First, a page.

Versailles, . . . 1828.
I could not write yesterday, as M. de Lamoricière* was not able to come to breakfast, and after we had met it was too late for the post. I must tell you that I was delighted with him; he seemed to me to have all the marks of a really distinguished man. Accustomed as I am to live with people who are satisfied by mere words, I was surprised by his anxiety for clearness and precision. The calm way in which he stopped me, to ask me to explain one idea before I passed on to another, sometimes disconcerted me; his manner of talking on the subjects which he understands gave me a higher opinion of him than I almost ever formed of a man on first acquaintance. I told him that I hoped that we should meet again, and it was not a compliment.
We talked much of you. I own, dear Louis, that, in spite of all my efforts, I have no clear view of your position: many premises are wanting to me in order to form an opinion:—
1st.—I do not know whether the foot artillery has any advantage over the horse artillery . . . . one thing only I see clearly: if you choose the foot and the Montpellier regiment, you will have two chances of employment; even if the expedition to the Morea should be feebly carried on, as is possible, without being probable, you might hope to be sent there to replace those who die or those who return, for it is said, that there are perpetual changes in the artillery regiments.
2dly.—The Turks seem to be victorious just now. If their success continues, I think that Europe will have peace. However, it might happen that the Turks, puffed up by their victories over the Russians, might direct an army on Attica and the Peloponnesus; and then the war in the Morea would become serious. . . . I do not see that, in this case, it would be for the interest of any European nation to make war: we should, no doubt, be left to help ourselves out of the difficult enterprise which we have undertaken; in this event, not only the Montpellier regiment would be sent, but probably many others.
3dly.—There is a third chance, which did not occur to me at first; it is not probable, but it is possible, that if the Morea were evacuated, we might attack Algiers, for that ridiculous business must be settled. . . .
However, my dear friend, I own to you, that I do not share your fears for the future; no, you will have opportunities of fighting, if your life is spared; be sure of that. Europe cannot long remain at peace. Do you not see that, in France especially, the exhaustion produced by war and revolution is rapidly vanishing; that a new generation brings with it new passions and hopes. With our strength, our pretensions will increase. Heaven grant that this activity may not turn inwards. It certainly will spread its influence in some way. . . .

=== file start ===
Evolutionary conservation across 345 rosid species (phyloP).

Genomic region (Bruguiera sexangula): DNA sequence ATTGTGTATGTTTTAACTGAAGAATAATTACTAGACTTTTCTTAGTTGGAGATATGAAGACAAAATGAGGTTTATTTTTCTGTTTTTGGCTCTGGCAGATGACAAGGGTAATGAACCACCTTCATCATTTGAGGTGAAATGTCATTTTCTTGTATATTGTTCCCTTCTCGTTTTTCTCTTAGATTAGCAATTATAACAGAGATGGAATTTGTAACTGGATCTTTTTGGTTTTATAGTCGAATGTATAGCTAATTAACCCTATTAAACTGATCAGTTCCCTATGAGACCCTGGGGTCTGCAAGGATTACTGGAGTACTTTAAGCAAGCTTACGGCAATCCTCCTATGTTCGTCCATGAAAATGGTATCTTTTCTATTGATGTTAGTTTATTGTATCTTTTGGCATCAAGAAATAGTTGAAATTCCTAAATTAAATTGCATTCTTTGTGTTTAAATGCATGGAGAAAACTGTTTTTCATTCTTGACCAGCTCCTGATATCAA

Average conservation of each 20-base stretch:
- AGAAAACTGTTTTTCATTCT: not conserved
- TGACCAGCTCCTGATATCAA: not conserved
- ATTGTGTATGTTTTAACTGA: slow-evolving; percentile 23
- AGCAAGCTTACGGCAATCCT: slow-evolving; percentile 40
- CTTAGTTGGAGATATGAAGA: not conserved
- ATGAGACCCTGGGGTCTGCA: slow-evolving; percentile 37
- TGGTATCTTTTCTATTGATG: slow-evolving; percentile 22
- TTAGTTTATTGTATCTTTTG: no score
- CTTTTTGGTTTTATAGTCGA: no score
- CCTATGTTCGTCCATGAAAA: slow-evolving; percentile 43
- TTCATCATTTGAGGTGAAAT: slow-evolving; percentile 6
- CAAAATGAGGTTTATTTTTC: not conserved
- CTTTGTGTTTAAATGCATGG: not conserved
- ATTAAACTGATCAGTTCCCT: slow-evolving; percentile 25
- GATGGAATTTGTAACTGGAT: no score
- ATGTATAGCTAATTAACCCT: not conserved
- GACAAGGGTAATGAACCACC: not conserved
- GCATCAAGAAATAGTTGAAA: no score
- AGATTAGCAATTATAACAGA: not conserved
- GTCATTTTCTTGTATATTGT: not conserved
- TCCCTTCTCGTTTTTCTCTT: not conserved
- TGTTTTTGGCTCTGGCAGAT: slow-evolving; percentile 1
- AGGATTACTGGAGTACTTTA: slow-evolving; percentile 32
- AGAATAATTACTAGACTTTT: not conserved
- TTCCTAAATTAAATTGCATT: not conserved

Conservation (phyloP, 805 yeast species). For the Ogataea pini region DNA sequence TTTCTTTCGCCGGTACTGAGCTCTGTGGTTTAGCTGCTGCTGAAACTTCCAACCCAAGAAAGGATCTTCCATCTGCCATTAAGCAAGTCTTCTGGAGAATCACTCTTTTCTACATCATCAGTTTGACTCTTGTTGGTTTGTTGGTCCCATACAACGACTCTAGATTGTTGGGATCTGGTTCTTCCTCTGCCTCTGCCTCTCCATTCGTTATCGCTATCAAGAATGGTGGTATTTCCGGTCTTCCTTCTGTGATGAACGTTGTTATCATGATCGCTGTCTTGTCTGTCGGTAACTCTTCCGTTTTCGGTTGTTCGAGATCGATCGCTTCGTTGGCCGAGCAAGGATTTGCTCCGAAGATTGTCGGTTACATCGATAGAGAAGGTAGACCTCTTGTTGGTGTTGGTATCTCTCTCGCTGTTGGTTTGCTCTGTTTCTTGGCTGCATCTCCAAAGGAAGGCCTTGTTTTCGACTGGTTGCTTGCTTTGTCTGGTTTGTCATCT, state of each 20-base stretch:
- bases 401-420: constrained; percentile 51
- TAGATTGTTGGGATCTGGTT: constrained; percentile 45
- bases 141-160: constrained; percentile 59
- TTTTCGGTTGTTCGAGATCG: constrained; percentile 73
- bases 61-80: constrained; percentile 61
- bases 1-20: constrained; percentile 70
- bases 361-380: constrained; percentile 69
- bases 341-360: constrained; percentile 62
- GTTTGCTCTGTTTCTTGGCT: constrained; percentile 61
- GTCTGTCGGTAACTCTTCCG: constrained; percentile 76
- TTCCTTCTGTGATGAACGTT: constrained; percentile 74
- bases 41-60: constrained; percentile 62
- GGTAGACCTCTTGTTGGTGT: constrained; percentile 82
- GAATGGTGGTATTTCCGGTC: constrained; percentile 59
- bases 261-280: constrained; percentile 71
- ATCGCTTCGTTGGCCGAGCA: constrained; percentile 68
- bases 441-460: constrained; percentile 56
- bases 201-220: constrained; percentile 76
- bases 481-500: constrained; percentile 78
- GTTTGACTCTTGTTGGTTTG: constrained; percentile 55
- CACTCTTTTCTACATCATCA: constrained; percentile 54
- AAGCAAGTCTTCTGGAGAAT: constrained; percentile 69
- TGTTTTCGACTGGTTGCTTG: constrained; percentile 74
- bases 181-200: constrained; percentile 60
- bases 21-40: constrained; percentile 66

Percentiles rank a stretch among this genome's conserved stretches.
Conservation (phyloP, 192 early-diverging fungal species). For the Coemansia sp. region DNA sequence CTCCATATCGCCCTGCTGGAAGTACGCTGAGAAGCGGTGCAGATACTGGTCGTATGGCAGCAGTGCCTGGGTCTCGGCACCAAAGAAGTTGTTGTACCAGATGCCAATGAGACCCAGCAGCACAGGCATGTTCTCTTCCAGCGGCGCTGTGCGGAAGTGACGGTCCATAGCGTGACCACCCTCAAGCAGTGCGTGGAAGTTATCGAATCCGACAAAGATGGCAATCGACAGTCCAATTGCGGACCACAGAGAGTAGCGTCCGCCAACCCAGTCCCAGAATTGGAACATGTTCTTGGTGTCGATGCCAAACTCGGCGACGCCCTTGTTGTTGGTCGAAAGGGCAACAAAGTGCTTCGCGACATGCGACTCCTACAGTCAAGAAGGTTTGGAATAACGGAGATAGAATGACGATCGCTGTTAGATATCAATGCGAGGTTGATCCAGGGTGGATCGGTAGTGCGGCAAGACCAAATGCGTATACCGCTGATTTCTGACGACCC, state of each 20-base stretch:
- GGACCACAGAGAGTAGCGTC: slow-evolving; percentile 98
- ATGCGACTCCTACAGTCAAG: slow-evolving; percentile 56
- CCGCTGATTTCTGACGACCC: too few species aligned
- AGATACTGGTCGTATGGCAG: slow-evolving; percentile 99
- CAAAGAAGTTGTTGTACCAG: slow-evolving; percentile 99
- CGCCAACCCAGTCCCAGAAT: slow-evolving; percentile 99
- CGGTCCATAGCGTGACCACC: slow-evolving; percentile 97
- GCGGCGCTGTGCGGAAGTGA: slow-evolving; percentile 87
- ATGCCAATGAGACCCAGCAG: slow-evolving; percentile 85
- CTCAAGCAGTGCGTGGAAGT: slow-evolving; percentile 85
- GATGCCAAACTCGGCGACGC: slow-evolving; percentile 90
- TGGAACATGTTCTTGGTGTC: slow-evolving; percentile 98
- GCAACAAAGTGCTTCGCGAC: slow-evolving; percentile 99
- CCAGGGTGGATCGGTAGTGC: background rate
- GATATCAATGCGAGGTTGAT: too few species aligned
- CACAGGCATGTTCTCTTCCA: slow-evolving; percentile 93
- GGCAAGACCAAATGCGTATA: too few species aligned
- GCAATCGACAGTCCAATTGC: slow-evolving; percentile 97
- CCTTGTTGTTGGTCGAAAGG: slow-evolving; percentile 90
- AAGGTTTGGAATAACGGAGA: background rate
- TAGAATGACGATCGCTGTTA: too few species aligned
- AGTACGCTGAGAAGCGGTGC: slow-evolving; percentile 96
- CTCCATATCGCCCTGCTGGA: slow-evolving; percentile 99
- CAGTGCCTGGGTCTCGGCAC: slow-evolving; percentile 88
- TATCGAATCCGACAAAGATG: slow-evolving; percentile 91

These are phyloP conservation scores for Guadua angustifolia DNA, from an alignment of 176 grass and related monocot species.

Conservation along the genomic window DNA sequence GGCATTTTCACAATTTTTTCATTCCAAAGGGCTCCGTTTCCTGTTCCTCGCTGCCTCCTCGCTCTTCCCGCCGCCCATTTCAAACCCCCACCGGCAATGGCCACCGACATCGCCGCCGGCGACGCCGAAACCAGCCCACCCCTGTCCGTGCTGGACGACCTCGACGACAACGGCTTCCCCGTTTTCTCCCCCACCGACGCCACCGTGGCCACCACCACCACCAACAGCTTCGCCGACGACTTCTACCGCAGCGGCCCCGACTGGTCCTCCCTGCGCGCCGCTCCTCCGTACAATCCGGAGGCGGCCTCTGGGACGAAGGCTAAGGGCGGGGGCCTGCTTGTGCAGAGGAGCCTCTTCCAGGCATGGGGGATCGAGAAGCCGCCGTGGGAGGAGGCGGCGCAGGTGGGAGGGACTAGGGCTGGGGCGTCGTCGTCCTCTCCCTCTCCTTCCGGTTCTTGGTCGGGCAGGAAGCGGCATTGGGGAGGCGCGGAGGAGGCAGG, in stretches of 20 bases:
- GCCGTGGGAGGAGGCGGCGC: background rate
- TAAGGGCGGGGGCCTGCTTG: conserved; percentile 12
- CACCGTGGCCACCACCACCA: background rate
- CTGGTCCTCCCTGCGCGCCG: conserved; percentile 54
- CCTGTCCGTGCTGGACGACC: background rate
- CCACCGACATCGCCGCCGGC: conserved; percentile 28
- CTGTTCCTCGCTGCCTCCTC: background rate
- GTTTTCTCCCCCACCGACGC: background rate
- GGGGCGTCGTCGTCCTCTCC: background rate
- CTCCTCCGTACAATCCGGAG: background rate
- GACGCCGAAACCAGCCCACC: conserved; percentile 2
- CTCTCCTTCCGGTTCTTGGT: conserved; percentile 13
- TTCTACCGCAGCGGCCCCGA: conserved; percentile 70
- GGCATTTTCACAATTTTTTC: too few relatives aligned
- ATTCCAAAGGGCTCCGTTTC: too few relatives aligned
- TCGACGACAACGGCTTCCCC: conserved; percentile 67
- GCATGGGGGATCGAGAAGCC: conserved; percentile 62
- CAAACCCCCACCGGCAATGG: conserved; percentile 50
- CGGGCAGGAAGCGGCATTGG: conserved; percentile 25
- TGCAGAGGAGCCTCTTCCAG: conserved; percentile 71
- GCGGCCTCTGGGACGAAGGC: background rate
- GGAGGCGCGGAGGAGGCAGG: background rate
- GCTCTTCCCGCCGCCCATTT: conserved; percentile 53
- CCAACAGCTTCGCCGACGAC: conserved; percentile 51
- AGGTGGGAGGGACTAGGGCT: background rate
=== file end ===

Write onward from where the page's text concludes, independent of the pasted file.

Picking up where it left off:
* Yonkers, June 20, 1831, (twenty miles from New York).
I begin a letter to you, dear friend, but I know not when I shall finish it. I did not write to you before, because I had nothing particular to say; I hate to speak of France from such a distance. I should talk of things which would be forgotten when you got my letter; the circumstances on which I should dwell would have changed ten times in the interval. Then I wished to know a little more of this country than I did when I first arrived. I find that I have not gained much by waiting. Every foreign nation has a peculiar physiognomy, seen at the first glance and easily described. When afterwards you try to penetrate deeper, you are met by real and unexpected difficulties; you advance with a slowness that drives you to despair, and the farther you go the more you doubt. I feel that at this moment my head is a chaos of contradictory notions. I tire myself in seeking for some clear and decisive results; I find none. In this frame of mind writing to you is agreeable and useful. Perhaps my ideas may be reduced to some order by the effort to express them. Even if they should turn out to be no better than vague theories and unsupported conclusions, I still should send them to you without scruple. One of the privileges of our friendship is that we know each other so perfectly, and are so convinced of each other’s sincerity, that we may express our dawning opinions without the fear of committing ourselves, for each knows that in writing, his friend gives him an exact picture of the state of his mind at the time.
In your last letter you ask me if this country has any convictions. I do not know the precise sense that you attach to that word. What strikes me is that the majority have certain opinions in common. Up to the present time, this is what I most envy in America. Thus I have not heard a single person in any rank express a doubt as to a republic being the best possible form of government, or on the right of a nation to choose its own government. The greater number take republican principles in the most democratic sense. In a few you see peeping out an aristocratic tendency, which I shall presently try to explain. But that a republic is a good form of government, and that it is a form of government to which society naturally tends, are facts admitted by clergymen, by magistrates, by tradesmen, and by artizans. This opinion is so general and so seldom questioned, even in a country where there is entire freedom of speech, that it may almost be called a conviction.